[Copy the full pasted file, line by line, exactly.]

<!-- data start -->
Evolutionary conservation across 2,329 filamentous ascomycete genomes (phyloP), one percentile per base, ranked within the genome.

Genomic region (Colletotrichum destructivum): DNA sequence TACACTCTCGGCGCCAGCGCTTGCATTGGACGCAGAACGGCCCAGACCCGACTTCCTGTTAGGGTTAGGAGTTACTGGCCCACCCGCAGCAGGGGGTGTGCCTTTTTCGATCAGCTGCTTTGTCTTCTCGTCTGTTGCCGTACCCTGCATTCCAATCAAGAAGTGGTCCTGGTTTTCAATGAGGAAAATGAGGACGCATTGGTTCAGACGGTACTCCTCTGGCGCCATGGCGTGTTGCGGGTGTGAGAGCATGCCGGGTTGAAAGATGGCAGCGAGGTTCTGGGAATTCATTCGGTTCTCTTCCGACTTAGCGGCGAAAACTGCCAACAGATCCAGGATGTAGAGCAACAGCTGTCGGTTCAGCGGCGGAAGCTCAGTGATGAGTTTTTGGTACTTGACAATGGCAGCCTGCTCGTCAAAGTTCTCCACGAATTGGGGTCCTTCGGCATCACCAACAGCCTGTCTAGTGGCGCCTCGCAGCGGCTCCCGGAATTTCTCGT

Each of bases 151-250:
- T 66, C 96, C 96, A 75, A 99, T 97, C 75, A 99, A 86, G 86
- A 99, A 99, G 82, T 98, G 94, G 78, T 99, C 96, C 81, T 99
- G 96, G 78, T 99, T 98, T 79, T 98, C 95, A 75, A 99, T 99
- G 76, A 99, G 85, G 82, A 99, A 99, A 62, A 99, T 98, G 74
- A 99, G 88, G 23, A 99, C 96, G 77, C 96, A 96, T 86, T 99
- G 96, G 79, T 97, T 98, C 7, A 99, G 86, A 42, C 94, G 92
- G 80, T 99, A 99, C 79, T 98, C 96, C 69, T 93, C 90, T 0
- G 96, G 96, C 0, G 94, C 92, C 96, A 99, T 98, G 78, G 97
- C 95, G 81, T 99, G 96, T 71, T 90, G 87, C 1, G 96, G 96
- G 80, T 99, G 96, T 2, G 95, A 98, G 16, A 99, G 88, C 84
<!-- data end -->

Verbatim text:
Evolutionary conservation across 2,329 filamentous ascomycete genomes (phyloP), one percentile per base, ranked within the genome.

Genomic region (Colletotrichum destructivum): DNA sequence TACACTCTCGGCGCCAGCGCTTGCATTGGACGCAGAACGGCCCAGACCCGACTTCCTGTTAGGGTTAGGAGTTACTGGCCCACCCGCAGCAGGGGGTGTGCCTTTTTCGATCAGCTGCTTTGTCTTCTCGTCTGTTGCCGTACCCTGCATTCCAATCAAGAAGTGGTCCTGGTTTTCAATGAGGAAAATGAGGACGCATTGGTTCAGACGGTACTCCTCTGGCGCCATGGCGTGTTGCGGGTGTGAGAGCATGCCGGGTTGAAAGATGGCAGCGAGGTTCTGGGAATTCATTCGGTTCTCTTCCGACTTAGCGGCGAAAACTGCCAACAGATCCAGGATGTAGAGCAACAGCTGTCGGTTCAGCGGCGGAAGCTCAGTGATGAGTTTTTGGTACTTGACAATGGCAGCCTGCTCGTCAAAGTTCTCCACGAATTGGGGTCCTTCGGCATCACCAACAGCCTGTCTAGTGGCGCCTCGCAGCGGCTCCCGGAATTTCTCGT

Each of bases 151-250:
- T 66, C 96, C 96, A 75, A 99, T 97, C 75, A 99, A 86, G 86
- A 99, A 99, G 82, T 98, G 94, G 78, T 99, C 96, C 81, T 99
- G 96, G 78, T 99, T 98, T 79, T 98, C 95, A 75, A 99, T 99
- G 76, A 99, G 85, G 82, A 99, A 99, A 62, A 99, T 98, G 74
- A 99, G 88, G 23, A 99, C 96, G 77, C 96, A 96, T 86, T 99
- G 96, G 79, T 97, T 98, C 7, A 99, G 86, A 42, C 94, G 92
- G 80, T 99, A 99, C 79, T 98, C 96, C 69, T 93, C 90, T 0
- G 96, G 96, C 0, G 94, C 92, C 96, A 99, T 98, G 78, G 97
- C 95, G 81, T 99, G 96, T 71, T 90, G 87, C 1, G 96, G 96
- G 80, T 99, G 96, T 2, G 95, A 98, G 16, A 99, G 88, C 84